The problem with overbets is they’re often used by players who don’t have a sound reason for why they are overbetting. We want to overbet for the right reasons, and not fall victim to fancy play syndrome. There are certainly downsides to using overbets, so let's take a look at a few.
Force players to play better
With early street overbets we can sometimes accidentally force our opponent to play better than they normally would. With big bets we give certain hands in our opponent’s range an easy decision, allowing them to “play perfectly” against our bet.
Hand reading becomes tricky
Some live players will never raise an overbet even when holding the nuts, so when players call your overbet it sometimes doesn’t cap their range. This keeps their range fairly wide in situations where you’re planning to bet/fold, since they may just call 100% of their continuing range, basically eliminating your ability to use a bet/fold strategy.
Adding more variance
Using overbets adds a ton of variance to our game. If we’re not picking the right spots to do so we could be making larger errors ourselves, and we are massively increasing the variance of our sessions overall. This is why it is crucial that we understand when and why to use overbets before firing away with them in our sessions.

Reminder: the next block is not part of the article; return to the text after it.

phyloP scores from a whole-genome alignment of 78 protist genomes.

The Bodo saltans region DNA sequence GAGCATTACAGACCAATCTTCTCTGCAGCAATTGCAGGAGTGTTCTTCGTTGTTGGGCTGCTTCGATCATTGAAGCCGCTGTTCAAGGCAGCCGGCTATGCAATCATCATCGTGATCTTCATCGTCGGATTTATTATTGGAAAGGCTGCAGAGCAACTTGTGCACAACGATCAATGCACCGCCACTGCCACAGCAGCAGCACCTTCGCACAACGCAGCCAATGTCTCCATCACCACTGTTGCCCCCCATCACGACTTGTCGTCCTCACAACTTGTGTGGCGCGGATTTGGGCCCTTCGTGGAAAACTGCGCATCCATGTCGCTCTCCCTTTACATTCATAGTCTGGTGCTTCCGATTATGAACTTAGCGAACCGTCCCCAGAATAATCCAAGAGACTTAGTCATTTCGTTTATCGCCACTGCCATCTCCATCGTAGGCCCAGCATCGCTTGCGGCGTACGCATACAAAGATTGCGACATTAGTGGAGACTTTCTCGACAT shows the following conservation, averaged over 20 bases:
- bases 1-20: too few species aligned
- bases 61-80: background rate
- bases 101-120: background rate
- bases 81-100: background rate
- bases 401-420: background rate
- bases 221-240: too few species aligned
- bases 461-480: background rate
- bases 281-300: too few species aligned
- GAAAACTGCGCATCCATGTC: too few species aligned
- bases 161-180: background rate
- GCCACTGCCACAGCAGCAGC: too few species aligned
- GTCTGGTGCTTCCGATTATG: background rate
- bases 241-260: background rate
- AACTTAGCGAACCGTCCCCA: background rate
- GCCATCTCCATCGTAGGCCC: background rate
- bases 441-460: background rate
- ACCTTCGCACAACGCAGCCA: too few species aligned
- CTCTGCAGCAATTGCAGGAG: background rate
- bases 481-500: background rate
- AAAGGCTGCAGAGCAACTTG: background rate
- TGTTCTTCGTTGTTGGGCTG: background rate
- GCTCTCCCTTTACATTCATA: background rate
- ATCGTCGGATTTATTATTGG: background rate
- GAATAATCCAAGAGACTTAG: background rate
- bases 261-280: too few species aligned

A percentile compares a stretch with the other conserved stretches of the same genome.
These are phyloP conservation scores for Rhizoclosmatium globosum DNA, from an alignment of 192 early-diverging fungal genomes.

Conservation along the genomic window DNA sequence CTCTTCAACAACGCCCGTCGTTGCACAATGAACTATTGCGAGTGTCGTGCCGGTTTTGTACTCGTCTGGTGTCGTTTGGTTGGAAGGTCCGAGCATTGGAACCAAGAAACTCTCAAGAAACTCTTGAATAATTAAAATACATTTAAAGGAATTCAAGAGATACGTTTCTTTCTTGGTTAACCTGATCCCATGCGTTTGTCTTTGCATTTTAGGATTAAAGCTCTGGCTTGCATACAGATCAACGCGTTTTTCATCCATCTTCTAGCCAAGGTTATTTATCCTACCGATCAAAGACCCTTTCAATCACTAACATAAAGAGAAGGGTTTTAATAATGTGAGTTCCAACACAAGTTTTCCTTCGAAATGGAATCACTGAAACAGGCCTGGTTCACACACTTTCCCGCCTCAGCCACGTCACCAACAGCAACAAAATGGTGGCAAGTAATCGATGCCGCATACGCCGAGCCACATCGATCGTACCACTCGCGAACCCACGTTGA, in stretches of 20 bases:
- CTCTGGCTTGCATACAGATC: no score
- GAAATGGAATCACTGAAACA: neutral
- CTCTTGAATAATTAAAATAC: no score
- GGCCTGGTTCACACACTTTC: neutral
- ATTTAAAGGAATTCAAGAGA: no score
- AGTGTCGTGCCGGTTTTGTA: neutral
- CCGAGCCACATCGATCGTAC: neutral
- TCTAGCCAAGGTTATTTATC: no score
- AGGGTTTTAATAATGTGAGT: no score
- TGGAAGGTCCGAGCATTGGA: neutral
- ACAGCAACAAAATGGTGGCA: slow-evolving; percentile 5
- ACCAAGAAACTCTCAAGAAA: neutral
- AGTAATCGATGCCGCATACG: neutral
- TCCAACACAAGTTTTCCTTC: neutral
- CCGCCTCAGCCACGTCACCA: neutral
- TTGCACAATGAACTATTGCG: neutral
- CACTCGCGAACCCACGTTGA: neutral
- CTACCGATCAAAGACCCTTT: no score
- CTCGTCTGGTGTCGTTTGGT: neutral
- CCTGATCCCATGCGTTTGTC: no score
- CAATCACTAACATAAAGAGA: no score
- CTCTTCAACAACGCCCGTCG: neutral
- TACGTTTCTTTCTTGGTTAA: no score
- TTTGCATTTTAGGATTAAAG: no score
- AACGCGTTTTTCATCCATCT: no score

Now that we understand the benefits and downsides of overbets, let’s get into some common situations where you might want to use overbets. When looking for situations to overbet, we will rarely find instances where an overbet makes sense on the flop, typically we’ll be looking to find overbets on the turn or the river. However, there are instances when even a flop overbet could make sense.
Looking at GTO solutions, the solver likes to implement roughly the following overbet percentages when betting:
Flop: 10% Overbet
Turn: 15-20% Overbet
River: 25% Overbet
One of the main reasons we see the percentage of overbetting go up on each subsequent street is due to the fact that there is so much equity to be realized on earlier streets. When trying to use overbets versus opponents who we think might overfold or overcall, there is a complexity to using overbets on earlier streets, because of the equity they may still have to realize.